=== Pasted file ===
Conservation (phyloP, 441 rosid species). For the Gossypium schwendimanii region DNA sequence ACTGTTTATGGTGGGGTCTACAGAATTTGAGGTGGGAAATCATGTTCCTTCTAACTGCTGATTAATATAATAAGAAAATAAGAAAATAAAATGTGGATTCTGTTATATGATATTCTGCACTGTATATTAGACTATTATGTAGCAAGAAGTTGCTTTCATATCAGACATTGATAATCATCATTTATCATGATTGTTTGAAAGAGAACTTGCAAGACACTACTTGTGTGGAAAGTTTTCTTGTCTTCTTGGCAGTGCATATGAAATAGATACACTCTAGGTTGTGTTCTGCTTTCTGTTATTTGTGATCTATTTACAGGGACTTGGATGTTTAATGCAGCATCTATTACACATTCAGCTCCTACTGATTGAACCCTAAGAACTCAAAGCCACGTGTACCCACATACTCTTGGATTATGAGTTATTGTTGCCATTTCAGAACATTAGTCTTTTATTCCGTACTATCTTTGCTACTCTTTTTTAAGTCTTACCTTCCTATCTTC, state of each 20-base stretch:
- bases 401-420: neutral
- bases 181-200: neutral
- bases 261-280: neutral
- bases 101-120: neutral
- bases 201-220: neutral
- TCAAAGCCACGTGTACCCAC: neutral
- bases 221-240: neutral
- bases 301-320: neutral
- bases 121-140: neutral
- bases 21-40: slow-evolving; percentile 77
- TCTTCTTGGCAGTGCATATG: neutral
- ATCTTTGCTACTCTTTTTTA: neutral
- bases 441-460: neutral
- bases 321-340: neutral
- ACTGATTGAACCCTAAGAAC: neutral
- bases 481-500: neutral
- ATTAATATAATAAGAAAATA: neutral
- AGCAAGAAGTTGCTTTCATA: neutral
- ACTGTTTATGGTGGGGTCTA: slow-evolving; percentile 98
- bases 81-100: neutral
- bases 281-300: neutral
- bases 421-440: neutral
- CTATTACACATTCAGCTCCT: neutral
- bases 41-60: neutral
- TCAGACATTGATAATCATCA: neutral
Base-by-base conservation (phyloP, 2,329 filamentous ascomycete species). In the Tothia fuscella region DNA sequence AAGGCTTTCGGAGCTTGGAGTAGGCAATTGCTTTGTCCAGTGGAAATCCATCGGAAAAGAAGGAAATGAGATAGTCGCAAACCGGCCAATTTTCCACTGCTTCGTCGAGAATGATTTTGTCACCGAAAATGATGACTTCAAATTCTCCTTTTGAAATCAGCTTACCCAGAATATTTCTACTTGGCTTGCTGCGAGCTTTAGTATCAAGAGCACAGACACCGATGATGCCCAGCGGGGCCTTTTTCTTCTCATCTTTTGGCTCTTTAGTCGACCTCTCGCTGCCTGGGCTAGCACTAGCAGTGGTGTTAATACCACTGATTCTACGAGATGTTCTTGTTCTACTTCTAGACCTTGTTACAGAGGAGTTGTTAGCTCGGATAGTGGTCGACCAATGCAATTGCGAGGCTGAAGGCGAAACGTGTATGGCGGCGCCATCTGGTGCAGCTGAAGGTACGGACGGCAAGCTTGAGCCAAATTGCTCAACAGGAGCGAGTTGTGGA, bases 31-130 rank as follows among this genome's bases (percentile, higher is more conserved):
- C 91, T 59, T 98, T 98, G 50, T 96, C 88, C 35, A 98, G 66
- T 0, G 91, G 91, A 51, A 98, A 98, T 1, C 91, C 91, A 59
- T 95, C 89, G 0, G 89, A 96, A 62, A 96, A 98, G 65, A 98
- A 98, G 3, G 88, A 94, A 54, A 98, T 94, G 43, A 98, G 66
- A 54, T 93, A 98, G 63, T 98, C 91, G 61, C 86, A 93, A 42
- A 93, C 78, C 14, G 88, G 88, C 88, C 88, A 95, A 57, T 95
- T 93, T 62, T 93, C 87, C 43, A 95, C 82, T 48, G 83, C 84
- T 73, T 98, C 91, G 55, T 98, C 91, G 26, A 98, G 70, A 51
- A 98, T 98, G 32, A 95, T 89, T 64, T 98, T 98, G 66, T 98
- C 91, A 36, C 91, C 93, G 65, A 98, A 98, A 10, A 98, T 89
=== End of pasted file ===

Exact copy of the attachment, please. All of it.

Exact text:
Conservation (phyloP, 441 rosid species). For the Gossypium schwendimanii region DNA sequence ACTGTTTATGGTGGGGTCTACAGAATTTGAGGTGGGAAATCATGTTCCTTCTAACTGCTGATTAATATAATAAGAAAATAAGAAAATAAAATGTGGATTCTGTTATATGATATTCTGCACTGTATATTAGACTATTATGTAGCAAGAAGTTGCTTTCATATCAGACATTGATAATCATCATTTATCATGATTGTTTGAAAGAGAACTTGCAAGACACTACTTGTGTGGAAAGTTTTCTTGTCTTCTTGGCAGTGCATATGAAATAGATACACTCTAGGTTGTGTTCTGCTTTCTGTTATTTGTGATCTATTTACAGGGACTTGGATGTTTAATGCAGCATCTATTACACATTCAGCTCCTACTGATTGAACCCTAAGAACTCAAAGCCACGTGTACCCACATACTCTTGGATTATGAGTTATTGTTGCCATTTCAGAACATTAGTCTTTTATTCCGTACTATCTTTGCTACTCTTTTTTAAGTCTTACCTTCCTATCTTC, state of each 20-base stretch:
- bases 401-420: neutral
- bases 181-200: neutral
- bases 261-280: neutral
- bases 101-120: neutral
- bases 201-220: neutral
- TCAAAGCCACGTGTACCCAC: neutral
- bases 221-240: neutral
- bases 301-320: neutral
- bases 121-140: neutral
- bases 21-40: slow-evolving; percentile 77
- TCTTCTTGGCAGTGCATATG: neutral
- ATCTTTGCTACTCTTTTTTA: neutral
- bases 441-460: neutral
- bases 321-340: neutral
- ACTGATTGAACCCTAAGAAC: neutral
- bases 481-500: neutral
- ATTAATATAATAAGAAAATA: neutral
- AGCAAGAAGTTGCTTTCATA: neutral
- ACTGTTTATGGTGGGGTCTA: slow-evolving; percentile 98
- bases 81-100: neutral
- bases 281-300: neutral
- bases 421-440: neutral
- CTATTACACATTCAGCTCCT: neutral
- bases 41-60: neutral
- TCAGACATTGATAATCATCA: neutral
Base-by-base conservation (phyloP, 2,329 filamentous ascomycete species). In the Tothia fuscella region DNA sequence AAGGCTTTCGGAGCTTGGAGTAGGCAATTGCTTTGTCCAGTGGAAATCCATCGGAAAAGAAGGAAATGAGATAGTCGCAAACCGGCCAATTTTCCACTGCTTCGTCGAGAATGATTTTGTCACCGAAAATGATGACTTCAAATTCTCCTTTTGAAATCAGCTTACCCAGAATATTTCTACTTGGCTTGCTGCGAGCTTTAGTATCAAGAGCACAGACACCGATGATGCCCAGCGGGGCCTTTTTCTTCTCATCTTTTGGCTCTTTAGTCGACCTCTCGCTGCCTGGGCTAGCACTAGCAGTGGTGTTAATACCACTGATTCTACGAGATGTTCTTGTTCTACTTCTAGACCTTGTTACAGAGGAGTTGTTAGCTCGGATAGTGGTCGACCAATGCAATTGCGAGGCTGAAGGCGAAACGTGTATGGCGGCGCCATCTGGTGCAGCTGAAGGTACGGACGGCAAGCTTGAGCCAAATTGCTCAACAGGAGCGAGTTGTGGA, bases 31-130 rank as follows among this genome's bases (percentile, higher is more conserved):
- C 91, T 59, T 98, T 98, G 50, T 96, C 88, C 35, A 98, G 66
- T 0, G 91, G 91, A 51, A 98, A 98, T 1, C 91, C 91, A 59
- T 95, C 89, G 0, G 89, A 96, A 62, A 96, A 98, G 65, A 98
- A 98, G 3, G 88, A 94, A 54, A 98, T 94, G 43, A 98, G 66
- A 54, T 93, A 98, G 63, T 98, C 91, G 61, C 86, A 93, A 42
- A 93, C 78, C 14, G 88, G 88, C 88, C 88, A 95, A 57, T 95
- T 93, T 62, T 93, C 87, C 43, A 95, C 82, T 48, G 83, C 84
- T 73, T 98, C 91, G 55, T 98, C 91, G 26, A 98, G 70, A 51
- A 98, T 98, G 32, A 95, T 89, T 64, T 98, T 98, G 66, T 98
- C 91, A 36, C 91, C 93, G 65, A 98, A 98, A 10, A 98, T 89